Los Angeles Theater Review: OUR TOWN (The Broad Stage in Santa Monica)

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by Tony Frankel on January 22, 2012

in Theater-Los Angeles

THE VALUE IN SIMPLICITY

The purposefully simplistic proceedings of David Cromer’s production of Our Town may seem bold and innovative to some, especially to those weaned on Broadway spectacles. Yet, the gloriously unassuming presentation now on at the Broad Stage is actually a spot-on realization of Thornton Wilder’s vision of his famous 1938 play. Indeed, the script itself urges productions to use little scenery and minimal props.

Our Town by Thornton Wilder – directed by David Cromer – at the Broad Stage in Santa Monica – Los Angeles Theater Review by Tony Frankel - photo by Iris Schneider

With ever-present flood lights hovering over the thrust stage, actors in unassuming, modern dress utilize two tables and some chairs as they move about the audience – both in the aisles and on a pathway between the first and second rows. This not only creates a stark intimacy, but effectively removes the fourth wall. Amidst the Townspeople who perform their antiquated daily rituals (the milkman, a doctor who makes house calls), we, the audience, are now in full view of each other, making us an integral part of Wilder’s town. As such, the seemingly superficial themes of love, marriage, and death resound with a deep clarity. The play, according to Wilder, “is an attempt to find a value above all price for the smallest events in our daily lives.” Cromer eschews mawkish folksiness, concentrating instead on the way in which his performers react to each other (as with long moments of silence), ensuring that these small events do indeed reverberate.

Our Town by Thornton Wilder – directed by David Cromer – at the Broad Stage in Santa Monica – Los Angeles Theater Review by Tony Frankel - photo by Iris Schneider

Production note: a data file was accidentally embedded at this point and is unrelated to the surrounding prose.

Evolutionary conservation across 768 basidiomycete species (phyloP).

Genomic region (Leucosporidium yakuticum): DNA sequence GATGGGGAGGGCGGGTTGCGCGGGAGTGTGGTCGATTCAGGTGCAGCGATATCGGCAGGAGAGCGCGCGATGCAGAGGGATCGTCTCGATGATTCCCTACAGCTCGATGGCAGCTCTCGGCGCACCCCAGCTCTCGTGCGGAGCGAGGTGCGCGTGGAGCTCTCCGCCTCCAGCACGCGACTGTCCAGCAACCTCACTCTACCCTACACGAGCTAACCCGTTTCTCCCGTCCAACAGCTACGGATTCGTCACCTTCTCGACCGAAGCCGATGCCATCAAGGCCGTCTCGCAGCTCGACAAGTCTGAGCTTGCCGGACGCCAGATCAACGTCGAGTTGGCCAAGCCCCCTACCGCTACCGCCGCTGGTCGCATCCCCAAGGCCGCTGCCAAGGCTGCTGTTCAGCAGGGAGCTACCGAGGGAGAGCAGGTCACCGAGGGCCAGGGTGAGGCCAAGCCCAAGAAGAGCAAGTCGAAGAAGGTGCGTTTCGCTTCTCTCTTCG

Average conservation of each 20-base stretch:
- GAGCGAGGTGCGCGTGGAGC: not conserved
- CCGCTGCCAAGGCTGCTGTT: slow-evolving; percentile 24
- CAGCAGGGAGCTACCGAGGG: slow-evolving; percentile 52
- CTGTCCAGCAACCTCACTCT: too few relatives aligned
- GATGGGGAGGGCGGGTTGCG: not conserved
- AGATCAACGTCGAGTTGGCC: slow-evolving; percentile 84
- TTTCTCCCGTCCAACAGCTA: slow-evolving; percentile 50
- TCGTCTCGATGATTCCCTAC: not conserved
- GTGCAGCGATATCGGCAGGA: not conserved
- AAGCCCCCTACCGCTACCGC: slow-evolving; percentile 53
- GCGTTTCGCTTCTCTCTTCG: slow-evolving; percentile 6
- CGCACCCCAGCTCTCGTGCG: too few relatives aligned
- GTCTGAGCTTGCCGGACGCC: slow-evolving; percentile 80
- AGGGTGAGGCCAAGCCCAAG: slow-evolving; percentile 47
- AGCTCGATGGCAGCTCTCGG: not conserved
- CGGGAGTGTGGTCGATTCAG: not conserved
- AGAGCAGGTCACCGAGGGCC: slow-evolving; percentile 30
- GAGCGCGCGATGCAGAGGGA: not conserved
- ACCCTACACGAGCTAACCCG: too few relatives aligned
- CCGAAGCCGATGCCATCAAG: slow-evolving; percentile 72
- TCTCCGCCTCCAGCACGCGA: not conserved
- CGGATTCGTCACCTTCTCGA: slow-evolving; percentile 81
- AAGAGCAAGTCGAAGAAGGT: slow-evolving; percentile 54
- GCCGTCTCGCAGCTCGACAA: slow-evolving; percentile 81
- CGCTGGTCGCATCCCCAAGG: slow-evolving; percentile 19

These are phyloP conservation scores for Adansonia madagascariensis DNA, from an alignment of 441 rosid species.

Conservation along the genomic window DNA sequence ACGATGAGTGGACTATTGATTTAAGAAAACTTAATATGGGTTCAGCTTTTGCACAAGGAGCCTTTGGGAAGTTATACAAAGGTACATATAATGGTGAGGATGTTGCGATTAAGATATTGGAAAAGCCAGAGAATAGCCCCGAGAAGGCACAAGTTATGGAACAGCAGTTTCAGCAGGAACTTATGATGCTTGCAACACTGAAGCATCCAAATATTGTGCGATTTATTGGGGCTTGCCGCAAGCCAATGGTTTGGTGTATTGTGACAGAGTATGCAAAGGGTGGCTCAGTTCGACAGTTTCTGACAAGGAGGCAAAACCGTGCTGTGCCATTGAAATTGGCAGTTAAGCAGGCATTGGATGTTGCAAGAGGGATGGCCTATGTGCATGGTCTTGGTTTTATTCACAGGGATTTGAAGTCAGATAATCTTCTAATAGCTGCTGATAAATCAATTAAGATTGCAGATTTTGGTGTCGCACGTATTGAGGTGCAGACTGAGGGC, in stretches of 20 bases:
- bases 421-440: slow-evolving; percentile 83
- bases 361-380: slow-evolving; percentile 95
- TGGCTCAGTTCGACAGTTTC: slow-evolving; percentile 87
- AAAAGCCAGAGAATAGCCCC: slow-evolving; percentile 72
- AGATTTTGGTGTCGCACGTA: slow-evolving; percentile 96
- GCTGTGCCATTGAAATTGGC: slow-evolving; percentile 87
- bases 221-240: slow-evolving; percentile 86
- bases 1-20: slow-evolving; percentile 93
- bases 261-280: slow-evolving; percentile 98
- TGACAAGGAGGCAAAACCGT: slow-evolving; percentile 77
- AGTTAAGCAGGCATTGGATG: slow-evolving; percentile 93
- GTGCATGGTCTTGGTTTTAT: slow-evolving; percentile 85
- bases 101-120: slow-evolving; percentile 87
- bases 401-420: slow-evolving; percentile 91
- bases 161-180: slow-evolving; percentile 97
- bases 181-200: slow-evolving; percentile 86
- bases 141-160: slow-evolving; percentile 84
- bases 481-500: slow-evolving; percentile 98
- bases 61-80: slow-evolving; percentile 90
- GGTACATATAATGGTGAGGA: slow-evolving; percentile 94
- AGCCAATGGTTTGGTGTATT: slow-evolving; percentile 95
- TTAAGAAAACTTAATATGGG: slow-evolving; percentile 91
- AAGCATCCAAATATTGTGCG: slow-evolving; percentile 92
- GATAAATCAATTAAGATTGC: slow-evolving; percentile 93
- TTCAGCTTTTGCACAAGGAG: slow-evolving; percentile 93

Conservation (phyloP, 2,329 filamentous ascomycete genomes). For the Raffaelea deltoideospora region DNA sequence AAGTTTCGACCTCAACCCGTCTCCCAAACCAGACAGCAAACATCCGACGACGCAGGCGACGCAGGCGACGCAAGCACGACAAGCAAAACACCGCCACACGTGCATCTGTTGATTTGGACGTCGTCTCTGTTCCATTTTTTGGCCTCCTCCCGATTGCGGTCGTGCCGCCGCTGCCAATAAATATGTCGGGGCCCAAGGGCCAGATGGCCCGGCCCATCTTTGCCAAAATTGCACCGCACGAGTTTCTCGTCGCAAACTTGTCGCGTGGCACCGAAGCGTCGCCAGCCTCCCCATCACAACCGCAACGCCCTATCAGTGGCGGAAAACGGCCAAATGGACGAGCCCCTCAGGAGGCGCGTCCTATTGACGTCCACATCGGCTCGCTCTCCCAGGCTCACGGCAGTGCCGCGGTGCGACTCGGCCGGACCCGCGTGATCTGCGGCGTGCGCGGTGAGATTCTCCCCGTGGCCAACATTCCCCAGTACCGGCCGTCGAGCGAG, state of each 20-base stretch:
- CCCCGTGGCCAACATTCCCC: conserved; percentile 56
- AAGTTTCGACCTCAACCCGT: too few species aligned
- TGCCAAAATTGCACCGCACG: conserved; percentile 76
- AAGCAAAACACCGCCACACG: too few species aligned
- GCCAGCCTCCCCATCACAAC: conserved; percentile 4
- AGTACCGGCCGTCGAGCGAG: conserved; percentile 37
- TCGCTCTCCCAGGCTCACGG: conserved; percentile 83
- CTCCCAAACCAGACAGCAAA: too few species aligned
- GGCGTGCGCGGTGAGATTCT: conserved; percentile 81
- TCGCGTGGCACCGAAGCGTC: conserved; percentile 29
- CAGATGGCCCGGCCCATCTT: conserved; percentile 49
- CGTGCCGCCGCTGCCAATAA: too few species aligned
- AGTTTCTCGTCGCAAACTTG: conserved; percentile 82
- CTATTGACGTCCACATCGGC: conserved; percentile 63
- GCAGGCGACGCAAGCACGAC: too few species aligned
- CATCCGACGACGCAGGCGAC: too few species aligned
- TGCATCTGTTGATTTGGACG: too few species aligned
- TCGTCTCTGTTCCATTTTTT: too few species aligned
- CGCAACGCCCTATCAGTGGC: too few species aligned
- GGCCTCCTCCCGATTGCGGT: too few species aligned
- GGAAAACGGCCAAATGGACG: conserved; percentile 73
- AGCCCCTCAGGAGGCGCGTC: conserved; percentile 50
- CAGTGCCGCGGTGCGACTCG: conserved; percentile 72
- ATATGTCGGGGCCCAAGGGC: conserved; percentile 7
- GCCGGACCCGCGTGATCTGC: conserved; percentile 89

While the Broad Stage was astoundingly transformed (audiences sit in bleachers on a platform perched above the permanent seats), Mr. Cromer’s profound staging does suffer somewhat by doubling the size of the space from the 199-seat Barrow Street production in New York. Now, it is presented to 375 patrons at the Broad. This creates a loss of intimacy that would have made the emotional punch of the third act much weightier and more reflective for us. This highlights a common conundrum for Los Angeles theatre: the lack of mid-size equity houses causes visiting productions to book larger, high-profile houses which, like a vacuum, suck up and interfere with the closeness of the original work (the Ahmanson and Pantages are perfect examples of this). Depending on where you sit at the Broad, actors are either unseen (only the front row can George be seen in the graveyard) or their voices were swallowed by the large space.

Our Town by Thornton Wilder – directed by David Cromer – at the Broad Stage in Santa Monica – Los Angeles Theater Review by Tony Frankel - photo by Iris Schneider

Even though Mr. Cromer was either unwilling or unable to shift the tone of the show to compensate for the larger trappings, his powerhouse of stylized simplicity is nonetheless a revelation. Long may this three-act evening be a symbol of hope to those who believe that modern audiences lack attention spans – or that they need razzle-dazzle to be wholly transfixed. This Our Town is theatre at its roots; the hushed, spellbound audience verified this.

Our Town by Thornton Wilder – directed by David Cromer – at the Broad Stage in Santa Monica – Los Angeles Theater Review by Tony Frankel - photo by Iris Schneider

photos by Iris Schneider

Our Town
The Broad Stage in Santa Monica
ends on February 12, 2012
for tickets, visit The Broad Stage

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